with residents of the two other houses having joined the group,
they counted nearly 30 women and children. The soldiers held them
for three hours, then let them go, Samara said.
An untold number of people were buried by tanks and bulldozers
under the rubble of their own homes in Jenin. Reporters and human
rights workers reported seeing piles of rubble under which wafted
the stench of rotting corpses. Given Israel's closing off of Jenin
after its assault and its rebuff, with U.S. acquiescence, of a
UN inspection team, we will likely never know the full extent
of Israel's war crimes in Jenin.
Defenders of George W. Bush like to talk about how "plain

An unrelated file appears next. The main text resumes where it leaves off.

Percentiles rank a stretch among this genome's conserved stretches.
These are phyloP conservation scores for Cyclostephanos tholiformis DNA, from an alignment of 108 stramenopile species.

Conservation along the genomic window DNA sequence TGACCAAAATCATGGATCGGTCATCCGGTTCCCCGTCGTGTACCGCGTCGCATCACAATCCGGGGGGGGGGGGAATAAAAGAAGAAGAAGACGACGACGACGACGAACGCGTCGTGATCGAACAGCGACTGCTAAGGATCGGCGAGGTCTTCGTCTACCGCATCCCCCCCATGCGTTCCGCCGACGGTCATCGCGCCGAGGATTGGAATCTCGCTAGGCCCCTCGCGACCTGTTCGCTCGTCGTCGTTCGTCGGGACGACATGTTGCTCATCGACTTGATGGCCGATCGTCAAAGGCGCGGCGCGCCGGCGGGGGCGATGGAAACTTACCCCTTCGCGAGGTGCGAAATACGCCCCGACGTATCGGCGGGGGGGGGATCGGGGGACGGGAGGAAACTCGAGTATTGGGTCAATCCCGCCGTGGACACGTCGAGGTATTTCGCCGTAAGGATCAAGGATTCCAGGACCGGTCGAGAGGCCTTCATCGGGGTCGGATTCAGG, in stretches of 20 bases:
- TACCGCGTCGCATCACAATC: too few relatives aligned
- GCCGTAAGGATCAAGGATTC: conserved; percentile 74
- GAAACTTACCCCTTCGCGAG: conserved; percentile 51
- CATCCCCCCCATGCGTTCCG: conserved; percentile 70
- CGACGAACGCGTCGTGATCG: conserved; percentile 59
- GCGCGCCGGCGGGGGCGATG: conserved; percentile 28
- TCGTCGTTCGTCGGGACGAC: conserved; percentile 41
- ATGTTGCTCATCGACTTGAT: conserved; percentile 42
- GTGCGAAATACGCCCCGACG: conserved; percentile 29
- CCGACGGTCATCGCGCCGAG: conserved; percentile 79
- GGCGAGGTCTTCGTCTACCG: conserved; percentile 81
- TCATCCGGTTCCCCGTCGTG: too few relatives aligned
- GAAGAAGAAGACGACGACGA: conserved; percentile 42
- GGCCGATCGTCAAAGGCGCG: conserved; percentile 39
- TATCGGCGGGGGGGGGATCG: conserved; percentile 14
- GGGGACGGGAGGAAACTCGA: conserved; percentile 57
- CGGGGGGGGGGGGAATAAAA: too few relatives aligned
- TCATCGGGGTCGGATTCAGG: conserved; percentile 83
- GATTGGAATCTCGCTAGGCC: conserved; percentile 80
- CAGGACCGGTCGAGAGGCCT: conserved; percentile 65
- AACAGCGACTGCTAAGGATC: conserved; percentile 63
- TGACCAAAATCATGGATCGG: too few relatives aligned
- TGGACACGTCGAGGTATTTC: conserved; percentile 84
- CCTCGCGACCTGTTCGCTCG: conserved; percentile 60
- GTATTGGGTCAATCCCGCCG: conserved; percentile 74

spoken," "honest," and "direct" he is.
But apparently the terms "without delay," "now,"
and "immediately" have eluded the president and his
good friend Ariel Sharon. But even when Colin Powell and George
Bush were finally pressured on April 4 into calling for an end
to Sharon's brutal assault, "Israel's West Bank offensive
continued unabated . . . as the government of Ariel Sharon sought
to beat what was seen as a warning," the Financial Times
reported. "I'm not sure that we have to be concerned,"
one Israeli official said of the Bush call for Israel to pull
back. Indeed, Israel escalated its attacks and entered new Palestinian
population centers after Bush's statement. When Bush sent Powell
to meet with the Israeli government, Powell communicated the urgency
of his visit by flying to Morocco, Egypt, Spain and Jordan, before
eventually making his way to Israel on April 11. Israel moved
into the largest town in the West Bank, Hebron, on April 29. As
of this writing-early May-Israel has not fully withdrawn to its
preMarch 2002 positions.